Look out for several popular culture references that turn up, hidden in plain sight.

  • Jules and Vincent from Quentin Tarrantino’s Pulp Fiction make an appearance.
  • Later, a police commissioner resembles the clean-shaven Walter White from Breaking Bad.

Keep an eye on the sequences of panels when the art spreads across two pages. Theses scenes are excellent examples of sequential art.

Themes, Ethics, Values

The key theme of redemption plays out in these pages. Oliver Snate and Black Bat have a history. The bat could have killed Snate and take revenge. He wants redemption for everything he’s done in his past life, however. Revenge and murder – crime – don’t fit the Black Bat, or Tony Quinn’s new identity.

Close to the end of the comic, Black Bat heads out at night to attack a crime family. He says they are ruining what was once a proud neighbourhood. Crashing into a bar, Black Bat demolishes the families security. What he find when he breaks into the back room is not what he expected.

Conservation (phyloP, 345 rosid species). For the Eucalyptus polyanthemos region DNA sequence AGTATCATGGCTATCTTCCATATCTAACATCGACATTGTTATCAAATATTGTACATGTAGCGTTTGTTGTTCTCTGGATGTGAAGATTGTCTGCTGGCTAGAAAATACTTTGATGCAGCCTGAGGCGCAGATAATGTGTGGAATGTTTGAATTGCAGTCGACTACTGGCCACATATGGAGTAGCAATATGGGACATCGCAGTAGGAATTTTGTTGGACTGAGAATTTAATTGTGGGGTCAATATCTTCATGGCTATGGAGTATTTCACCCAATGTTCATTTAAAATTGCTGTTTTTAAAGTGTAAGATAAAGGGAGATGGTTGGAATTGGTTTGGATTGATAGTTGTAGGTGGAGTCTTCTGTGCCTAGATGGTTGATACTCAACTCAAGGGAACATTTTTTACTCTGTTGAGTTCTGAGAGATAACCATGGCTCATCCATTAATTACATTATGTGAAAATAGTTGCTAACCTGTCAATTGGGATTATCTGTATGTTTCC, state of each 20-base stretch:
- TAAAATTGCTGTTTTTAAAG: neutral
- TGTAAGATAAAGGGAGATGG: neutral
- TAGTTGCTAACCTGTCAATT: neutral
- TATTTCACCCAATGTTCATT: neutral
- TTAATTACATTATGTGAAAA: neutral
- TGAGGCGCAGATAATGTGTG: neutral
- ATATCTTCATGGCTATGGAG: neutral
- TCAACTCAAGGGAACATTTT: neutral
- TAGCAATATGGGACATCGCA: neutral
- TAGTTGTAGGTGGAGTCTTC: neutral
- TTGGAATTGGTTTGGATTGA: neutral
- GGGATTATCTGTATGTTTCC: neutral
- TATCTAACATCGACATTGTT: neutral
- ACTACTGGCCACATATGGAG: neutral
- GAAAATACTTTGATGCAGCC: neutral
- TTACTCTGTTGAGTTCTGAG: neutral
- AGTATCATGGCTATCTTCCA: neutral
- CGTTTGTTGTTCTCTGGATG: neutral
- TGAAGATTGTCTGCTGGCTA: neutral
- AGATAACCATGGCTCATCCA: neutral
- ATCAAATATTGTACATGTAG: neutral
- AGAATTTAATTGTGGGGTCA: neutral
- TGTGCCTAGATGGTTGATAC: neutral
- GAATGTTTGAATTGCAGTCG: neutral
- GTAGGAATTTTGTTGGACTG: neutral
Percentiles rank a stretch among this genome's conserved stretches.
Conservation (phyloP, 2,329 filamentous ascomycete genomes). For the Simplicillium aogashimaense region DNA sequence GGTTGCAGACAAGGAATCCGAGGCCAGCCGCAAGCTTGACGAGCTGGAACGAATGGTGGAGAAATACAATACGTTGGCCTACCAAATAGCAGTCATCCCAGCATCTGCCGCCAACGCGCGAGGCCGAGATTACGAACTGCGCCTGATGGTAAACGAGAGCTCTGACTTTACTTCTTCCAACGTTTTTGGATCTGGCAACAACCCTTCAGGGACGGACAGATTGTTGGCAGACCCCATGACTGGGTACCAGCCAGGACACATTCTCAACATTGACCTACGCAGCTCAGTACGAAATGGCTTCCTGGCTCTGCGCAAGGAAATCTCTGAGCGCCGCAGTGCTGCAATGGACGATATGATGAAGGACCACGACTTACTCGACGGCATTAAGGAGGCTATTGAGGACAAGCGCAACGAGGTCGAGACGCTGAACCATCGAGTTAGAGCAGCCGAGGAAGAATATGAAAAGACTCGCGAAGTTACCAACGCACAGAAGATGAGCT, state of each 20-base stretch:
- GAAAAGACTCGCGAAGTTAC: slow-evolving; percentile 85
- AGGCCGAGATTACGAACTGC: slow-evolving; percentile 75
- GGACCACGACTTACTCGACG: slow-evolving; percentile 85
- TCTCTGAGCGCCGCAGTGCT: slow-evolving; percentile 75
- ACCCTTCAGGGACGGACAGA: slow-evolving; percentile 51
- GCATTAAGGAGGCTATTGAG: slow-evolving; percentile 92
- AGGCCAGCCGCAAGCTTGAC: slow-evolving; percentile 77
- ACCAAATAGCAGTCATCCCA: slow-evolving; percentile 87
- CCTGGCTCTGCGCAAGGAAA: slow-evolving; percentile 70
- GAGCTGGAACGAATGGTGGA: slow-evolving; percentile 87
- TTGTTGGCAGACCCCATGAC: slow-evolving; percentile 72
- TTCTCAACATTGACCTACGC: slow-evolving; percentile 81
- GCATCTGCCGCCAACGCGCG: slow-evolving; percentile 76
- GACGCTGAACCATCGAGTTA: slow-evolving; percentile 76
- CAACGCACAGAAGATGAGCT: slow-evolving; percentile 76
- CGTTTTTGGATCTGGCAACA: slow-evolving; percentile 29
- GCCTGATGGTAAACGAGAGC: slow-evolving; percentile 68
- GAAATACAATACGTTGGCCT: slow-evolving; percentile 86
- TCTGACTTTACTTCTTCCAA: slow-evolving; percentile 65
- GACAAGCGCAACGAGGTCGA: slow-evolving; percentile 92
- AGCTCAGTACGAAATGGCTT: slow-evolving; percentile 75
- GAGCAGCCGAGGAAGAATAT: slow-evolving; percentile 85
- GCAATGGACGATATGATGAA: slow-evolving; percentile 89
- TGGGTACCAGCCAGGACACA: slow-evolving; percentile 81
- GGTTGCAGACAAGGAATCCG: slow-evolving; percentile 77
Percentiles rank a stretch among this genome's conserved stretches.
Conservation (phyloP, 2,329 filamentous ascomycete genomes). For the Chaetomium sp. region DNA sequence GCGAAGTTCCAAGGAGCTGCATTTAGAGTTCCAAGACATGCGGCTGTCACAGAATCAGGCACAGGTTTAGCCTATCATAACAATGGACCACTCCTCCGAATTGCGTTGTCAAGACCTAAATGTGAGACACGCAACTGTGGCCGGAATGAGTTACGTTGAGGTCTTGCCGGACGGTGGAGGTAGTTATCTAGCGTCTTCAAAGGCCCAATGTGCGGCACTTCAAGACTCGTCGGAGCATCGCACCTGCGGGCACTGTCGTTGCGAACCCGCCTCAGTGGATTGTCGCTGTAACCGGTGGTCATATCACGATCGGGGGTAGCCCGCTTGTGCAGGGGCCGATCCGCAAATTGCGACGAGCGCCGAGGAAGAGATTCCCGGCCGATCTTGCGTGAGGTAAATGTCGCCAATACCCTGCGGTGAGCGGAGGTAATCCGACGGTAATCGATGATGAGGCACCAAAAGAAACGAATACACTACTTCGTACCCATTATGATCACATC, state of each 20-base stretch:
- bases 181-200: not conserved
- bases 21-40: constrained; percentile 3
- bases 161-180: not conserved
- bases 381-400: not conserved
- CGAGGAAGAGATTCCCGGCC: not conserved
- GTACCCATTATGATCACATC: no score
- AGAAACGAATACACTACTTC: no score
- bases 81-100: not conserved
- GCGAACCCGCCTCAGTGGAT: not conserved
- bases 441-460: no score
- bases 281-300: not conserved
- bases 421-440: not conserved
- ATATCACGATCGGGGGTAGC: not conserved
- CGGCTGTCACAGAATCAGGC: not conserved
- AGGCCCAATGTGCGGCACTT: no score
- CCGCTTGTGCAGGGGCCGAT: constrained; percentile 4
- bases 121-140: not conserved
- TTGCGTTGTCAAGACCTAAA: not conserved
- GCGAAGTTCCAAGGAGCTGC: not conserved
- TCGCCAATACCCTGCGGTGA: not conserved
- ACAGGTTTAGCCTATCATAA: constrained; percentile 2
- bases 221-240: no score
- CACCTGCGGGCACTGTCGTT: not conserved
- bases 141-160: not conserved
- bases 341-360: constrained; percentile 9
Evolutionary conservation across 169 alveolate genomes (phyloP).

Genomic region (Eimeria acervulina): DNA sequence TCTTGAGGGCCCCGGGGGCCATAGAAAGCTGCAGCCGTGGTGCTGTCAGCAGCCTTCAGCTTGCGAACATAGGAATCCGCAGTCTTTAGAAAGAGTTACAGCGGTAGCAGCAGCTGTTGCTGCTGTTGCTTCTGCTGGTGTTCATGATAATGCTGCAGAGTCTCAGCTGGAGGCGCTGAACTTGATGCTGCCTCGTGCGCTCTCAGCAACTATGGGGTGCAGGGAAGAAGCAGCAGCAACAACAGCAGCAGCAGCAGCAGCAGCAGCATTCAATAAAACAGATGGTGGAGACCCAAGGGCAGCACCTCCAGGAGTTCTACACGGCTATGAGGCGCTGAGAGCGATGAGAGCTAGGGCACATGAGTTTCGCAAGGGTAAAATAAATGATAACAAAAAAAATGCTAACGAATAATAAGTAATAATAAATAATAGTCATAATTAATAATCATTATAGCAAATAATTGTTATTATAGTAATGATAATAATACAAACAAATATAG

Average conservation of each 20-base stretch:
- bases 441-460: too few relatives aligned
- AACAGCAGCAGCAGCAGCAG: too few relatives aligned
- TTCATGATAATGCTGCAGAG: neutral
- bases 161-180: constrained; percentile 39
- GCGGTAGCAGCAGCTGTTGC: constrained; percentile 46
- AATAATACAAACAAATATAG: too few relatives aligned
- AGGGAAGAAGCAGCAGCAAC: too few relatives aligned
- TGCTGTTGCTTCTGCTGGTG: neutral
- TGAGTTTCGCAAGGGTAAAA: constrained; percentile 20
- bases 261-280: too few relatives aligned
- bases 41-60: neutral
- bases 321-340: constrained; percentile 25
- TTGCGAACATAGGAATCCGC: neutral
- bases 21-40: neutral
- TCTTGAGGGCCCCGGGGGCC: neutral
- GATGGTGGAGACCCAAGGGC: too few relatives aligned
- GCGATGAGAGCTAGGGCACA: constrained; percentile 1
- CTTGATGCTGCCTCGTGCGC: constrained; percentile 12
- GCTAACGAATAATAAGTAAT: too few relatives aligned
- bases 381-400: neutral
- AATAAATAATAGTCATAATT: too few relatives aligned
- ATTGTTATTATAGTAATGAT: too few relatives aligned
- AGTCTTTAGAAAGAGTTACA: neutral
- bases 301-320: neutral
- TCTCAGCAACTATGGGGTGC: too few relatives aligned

Black Bat has broken into a funeral.

It’s a humanising moment for characters that Black Bat himself referred to as “Bad Guys” just one scene earlier.

“Bad guys” have families too.

Black Bat reflects on the difficulty of redemption. Changing from the man he used into something more turns out to be a far more difficult and complex path to walk then he expected.

It’s a good thing to read a comic that candidly shows the difficulty in making changes for the better. That’s the key ethic here – redemption is a hard path to walk.

Black Bat #8 is published by Dynamite comics. ($3.99 USD). Brian Buccellato (W.) Ronan Cliquet (A.) Mat Lopes (C.) Rob Steen (L.) Cover artwork by Jae Lee.

Rocket Girl #3 – Comic Review

What Rocket Girl #3 Offers